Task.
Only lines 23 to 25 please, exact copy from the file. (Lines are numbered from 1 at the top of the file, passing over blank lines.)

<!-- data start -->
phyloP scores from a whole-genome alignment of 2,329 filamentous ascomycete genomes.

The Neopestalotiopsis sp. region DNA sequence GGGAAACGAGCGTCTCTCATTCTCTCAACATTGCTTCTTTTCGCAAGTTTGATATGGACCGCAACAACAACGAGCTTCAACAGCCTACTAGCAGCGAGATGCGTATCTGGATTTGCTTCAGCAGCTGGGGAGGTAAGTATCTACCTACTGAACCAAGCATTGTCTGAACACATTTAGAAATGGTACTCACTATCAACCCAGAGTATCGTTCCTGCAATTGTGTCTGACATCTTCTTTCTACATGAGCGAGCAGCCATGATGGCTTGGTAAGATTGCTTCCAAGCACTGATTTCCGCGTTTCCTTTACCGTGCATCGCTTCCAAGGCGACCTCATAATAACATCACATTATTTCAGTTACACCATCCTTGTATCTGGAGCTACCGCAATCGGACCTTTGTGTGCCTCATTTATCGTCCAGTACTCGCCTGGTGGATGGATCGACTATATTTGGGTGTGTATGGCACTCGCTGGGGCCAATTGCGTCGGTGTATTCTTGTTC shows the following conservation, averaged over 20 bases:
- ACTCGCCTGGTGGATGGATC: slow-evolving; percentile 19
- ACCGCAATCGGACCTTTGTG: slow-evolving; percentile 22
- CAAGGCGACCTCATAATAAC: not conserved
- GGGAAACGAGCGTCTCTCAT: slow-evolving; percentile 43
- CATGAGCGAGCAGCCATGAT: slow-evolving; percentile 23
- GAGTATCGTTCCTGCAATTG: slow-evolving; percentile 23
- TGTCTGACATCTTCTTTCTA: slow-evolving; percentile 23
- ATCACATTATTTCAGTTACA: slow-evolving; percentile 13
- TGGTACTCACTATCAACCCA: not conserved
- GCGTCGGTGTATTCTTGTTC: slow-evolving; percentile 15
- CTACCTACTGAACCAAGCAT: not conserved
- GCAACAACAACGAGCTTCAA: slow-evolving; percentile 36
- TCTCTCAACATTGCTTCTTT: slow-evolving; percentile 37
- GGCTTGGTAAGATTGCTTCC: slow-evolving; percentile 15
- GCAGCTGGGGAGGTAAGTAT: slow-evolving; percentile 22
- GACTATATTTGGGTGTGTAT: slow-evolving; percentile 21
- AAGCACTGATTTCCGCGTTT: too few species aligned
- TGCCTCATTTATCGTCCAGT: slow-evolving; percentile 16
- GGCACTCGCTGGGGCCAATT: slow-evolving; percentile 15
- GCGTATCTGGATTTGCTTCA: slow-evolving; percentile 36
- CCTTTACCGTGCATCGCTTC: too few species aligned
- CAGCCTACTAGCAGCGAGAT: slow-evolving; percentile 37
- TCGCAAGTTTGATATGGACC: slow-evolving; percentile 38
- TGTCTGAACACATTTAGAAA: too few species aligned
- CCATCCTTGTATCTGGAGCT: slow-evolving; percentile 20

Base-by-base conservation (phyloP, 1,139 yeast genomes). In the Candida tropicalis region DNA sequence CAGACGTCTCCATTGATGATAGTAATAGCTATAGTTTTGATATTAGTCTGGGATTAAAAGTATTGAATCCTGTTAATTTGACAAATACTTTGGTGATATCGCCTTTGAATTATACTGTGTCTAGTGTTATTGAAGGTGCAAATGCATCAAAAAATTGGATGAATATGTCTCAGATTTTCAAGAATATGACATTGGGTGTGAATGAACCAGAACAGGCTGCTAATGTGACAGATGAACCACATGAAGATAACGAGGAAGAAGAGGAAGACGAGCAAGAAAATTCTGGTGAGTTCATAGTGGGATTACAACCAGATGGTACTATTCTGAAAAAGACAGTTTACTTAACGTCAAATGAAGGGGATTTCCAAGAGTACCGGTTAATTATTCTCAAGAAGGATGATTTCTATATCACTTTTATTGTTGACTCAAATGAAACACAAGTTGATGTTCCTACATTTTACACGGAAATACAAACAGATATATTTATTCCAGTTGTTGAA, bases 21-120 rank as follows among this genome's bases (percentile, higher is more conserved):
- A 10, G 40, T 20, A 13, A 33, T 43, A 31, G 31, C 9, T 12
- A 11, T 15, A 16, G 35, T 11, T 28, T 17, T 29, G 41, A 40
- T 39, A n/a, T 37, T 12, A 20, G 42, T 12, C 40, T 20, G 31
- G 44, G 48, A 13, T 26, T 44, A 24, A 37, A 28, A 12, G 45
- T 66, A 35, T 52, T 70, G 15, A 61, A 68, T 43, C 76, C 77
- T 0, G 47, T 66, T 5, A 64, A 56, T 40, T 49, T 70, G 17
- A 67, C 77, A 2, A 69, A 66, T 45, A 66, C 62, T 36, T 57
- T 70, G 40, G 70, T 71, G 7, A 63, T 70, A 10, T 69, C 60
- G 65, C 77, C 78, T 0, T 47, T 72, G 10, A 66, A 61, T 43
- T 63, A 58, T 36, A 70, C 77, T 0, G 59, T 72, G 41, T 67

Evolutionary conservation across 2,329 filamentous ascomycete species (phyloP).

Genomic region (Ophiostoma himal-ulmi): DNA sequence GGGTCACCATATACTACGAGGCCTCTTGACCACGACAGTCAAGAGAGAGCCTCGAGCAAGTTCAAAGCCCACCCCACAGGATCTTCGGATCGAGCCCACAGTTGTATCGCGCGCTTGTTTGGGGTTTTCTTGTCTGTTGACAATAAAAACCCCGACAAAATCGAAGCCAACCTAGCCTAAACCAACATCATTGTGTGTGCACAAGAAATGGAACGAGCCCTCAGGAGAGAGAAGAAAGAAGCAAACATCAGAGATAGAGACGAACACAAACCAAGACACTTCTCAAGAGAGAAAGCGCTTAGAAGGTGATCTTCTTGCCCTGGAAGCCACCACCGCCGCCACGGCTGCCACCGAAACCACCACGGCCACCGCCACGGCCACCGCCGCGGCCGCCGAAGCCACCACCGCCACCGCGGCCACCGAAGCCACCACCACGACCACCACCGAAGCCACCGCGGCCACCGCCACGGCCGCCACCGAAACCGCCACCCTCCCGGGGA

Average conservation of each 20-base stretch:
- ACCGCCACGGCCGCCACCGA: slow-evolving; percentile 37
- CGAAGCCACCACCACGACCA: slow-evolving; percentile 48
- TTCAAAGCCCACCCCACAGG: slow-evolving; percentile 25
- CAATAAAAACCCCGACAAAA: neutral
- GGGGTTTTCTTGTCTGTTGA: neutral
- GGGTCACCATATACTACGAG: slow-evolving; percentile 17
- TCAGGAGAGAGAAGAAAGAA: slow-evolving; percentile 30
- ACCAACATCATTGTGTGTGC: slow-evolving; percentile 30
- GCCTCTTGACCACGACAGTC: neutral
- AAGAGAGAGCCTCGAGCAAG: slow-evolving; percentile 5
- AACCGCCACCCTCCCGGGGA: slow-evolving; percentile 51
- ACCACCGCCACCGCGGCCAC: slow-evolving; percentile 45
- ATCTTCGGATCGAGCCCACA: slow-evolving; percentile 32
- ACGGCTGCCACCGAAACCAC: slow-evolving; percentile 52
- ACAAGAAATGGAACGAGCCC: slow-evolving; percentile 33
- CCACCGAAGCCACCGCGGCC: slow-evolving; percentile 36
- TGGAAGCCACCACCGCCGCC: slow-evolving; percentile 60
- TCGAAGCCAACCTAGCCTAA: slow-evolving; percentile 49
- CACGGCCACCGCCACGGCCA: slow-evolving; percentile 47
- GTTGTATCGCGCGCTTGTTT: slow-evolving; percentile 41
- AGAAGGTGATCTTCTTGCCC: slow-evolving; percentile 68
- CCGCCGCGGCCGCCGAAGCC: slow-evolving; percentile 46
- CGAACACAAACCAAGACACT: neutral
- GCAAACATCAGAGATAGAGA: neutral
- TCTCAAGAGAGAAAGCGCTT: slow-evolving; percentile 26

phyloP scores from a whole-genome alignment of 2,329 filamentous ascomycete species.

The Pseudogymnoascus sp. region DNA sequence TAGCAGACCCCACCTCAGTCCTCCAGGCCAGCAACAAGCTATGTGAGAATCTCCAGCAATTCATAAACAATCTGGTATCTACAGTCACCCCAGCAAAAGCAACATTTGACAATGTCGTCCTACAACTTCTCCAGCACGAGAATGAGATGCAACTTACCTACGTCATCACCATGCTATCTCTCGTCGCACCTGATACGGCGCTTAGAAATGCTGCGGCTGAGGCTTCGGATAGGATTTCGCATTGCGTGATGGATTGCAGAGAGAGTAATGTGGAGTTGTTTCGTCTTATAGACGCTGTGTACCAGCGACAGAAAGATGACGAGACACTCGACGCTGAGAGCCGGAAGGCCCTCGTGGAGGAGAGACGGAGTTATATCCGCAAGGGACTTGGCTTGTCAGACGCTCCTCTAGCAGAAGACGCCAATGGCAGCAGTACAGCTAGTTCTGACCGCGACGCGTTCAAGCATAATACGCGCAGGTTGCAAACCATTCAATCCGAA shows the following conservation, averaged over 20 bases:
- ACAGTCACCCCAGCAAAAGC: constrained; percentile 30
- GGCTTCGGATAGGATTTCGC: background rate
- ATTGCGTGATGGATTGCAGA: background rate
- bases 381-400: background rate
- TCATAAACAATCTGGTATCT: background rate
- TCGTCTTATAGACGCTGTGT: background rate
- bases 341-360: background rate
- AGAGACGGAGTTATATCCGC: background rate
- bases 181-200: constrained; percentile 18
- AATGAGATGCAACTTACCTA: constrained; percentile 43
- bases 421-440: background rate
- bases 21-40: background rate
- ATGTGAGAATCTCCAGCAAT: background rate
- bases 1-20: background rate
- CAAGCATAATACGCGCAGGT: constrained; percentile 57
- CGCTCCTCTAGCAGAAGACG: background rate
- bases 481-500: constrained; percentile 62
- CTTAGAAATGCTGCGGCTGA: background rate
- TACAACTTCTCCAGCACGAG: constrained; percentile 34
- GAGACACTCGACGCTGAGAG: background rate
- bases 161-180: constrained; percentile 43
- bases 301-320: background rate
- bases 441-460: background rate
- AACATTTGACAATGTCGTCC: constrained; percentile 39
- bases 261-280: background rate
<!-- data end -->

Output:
- CCTTTACCGTGCATCGCTTC: too few species aligned
- CAGCCTACTAGCAGCGAGAT: slow-evolving; percentile 37
- TCGCAAGTTTGATATGGACC: slow-evolving; percentile 38